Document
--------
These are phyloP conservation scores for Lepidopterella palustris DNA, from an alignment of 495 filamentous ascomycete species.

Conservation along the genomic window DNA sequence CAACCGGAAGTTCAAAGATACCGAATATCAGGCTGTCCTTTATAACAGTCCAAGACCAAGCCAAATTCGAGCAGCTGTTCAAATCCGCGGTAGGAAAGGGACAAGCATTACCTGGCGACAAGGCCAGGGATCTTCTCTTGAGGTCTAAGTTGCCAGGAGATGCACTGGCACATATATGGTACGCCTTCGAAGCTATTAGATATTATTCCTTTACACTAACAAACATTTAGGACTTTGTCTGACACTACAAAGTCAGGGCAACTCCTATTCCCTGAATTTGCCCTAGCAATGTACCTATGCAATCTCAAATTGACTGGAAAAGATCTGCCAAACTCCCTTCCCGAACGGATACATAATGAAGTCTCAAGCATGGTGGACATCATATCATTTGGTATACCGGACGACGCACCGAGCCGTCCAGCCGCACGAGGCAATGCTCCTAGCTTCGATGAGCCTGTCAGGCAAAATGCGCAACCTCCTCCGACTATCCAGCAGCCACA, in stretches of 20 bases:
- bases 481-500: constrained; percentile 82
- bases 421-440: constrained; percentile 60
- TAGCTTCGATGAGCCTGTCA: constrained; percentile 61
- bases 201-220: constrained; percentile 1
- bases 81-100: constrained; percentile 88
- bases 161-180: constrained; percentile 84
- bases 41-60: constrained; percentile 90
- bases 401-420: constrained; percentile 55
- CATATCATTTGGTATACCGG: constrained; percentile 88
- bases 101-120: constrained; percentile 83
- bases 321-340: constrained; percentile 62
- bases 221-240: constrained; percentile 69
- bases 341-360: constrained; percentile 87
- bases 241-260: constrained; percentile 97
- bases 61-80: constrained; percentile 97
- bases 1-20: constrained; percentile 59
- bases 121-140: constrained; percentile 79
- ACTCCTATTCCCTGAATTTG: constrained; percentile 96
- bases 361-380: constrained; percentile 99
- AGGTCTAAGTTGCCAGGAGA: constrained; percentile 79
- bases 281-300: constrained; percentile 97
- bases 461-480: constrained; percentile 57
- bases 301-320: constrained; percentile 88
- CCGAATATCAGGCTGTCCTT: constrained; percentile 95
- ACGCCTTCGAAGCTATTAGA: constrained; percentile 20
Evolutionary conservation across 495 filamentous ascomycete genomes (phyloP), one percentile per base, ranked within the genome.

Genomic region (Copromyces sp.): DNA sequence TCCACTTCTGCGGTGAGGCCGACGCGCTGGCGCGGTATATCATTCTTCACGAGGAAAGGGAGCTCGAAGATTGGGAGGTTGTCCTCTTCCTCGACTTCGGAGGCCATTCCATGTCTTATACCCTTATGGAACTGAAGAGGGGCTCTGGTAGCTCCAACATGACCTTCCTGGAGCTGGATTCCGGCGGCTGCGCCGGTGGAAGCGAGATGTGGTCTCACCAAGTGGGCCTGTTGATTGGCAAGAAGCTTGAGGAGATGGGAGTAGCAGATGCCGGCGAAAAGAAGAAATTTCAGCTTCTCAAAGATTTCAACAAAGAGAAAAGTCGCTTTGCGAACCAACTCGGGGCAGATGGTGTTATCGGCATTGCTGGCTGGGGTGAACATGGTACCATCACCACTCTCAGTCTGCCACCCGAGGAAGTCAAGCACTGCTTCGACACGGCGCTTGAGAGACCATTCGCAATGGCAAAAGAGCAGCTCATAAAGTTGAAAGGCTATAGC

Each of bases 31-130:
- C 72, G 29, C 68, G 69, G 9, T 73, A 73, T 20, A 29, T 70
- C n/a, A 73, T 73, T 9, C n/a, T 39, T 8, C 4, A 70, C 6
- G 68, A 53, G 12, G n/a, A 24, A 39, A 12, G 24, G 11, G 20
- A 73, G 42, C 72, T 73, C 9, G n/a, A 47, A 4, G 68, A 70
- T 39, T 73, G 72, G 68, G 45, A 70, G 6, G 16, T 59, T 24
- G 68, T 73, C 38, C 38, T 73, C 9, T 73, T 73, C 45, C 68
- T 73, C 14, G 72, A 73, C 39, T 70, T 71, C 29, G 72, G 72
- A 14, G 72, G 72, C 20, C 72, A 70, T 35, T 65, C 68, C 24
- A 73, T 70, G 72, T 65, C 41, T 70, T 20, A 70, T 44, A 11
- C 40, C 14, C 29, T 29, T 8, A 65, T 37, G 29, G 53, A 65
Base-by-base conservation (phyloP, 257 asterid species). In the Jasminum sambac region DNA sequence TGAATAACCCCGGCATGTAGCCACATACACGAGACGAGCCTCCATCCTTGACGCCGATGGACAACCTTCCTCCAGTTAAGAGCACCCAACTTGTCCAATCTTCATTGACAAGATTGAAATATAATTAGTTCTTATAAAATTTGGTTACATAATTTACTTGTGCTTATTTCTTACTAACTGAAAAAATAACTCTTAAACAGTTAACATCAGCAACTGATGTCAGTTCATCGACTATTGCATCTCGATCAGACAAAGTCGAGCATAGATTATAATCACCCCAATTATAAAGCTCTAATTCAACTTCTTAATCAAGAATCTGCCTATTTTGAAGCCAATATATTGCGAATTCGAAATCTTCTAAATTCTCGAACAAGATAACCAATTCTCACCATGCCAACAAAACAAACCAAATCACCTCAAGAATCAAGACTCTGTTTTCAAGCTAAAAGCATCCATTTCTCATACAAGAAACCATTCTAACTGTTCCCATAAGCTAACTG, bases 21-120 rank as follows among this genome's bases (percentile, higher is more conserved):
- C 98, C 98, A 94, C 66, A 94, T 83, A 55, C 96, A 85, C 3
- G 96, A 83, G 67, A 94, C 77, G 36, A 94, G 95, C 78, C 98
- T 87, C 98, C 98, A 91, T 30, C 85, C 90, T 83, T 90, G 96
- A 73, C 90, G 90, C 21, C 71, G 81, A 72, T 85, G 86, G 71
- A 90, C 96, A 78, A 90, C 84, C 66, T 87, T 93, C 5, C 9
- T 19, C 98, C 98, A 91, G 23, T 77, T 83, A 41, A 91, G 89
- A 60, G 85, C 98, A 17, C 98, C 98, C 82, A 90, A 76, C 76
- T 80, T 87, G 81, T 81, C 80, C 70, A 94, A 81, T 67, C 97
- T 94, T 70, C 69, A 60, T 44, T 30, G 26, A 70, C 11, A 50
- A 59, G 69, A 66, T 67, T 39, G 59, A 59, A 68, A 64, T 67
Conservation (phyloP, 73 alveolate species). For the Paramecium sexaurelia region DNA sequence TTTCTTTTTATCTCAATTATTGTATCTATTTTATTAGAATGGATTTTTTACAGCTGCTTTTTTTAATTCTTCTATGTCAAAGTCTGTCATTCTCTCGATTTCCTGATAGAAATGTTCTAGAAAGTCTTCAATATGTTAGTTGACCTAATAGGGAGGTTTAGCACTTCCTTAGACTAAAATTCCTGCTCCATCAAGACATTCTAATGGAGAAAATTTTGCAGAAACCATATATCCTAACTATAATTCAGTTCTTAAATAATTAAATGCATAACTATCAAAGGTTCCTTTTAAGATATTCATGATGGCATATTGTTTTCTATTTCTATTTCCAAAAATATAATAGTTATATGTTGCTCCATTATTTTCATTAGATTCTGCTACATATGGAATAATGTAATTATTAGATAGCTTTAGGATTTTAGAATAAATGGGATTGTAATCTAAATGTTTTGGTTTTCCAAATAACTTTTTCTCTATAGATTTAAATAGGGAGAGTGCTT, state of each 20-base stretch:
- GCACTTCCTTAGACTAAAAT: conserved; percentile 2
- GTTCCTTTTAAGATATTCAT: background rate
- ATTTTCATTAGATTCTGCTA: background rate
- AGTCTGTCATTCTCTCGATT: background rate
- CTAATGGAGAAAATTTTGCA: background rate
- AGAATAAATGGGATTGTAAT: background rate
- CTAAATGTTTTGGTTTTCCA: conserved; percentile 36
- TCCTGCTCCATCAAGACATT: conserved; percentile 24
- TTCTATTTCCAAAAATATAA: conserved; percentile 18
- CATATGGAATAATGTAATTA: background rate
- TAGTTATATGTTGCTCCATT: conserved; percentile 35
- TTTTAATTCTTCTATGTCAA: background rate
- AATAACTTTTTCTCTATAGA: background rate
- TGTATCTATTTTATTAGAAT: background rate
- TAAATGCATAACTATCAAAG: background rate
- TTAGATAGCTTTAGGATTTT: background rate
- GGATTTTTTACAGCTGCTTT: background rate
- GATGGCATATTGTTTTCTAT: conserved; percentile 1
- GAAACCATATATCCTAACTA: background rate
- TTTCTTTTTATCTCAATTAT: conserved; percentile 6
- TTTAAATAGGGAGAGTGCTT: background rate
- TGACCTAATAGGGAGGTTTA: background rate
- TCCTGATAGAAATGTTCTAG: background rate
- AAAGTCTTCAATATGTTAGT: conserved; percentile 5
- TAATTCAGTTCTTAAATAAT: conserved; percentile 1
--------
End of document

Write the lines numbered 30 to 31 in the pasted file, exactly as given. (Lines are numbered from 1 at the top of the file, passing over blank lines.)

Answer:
Each of bases 31-130:
- C 72, G 29, C 68, G 69, G 9, T 73, A 73, T 20, A 29, T 70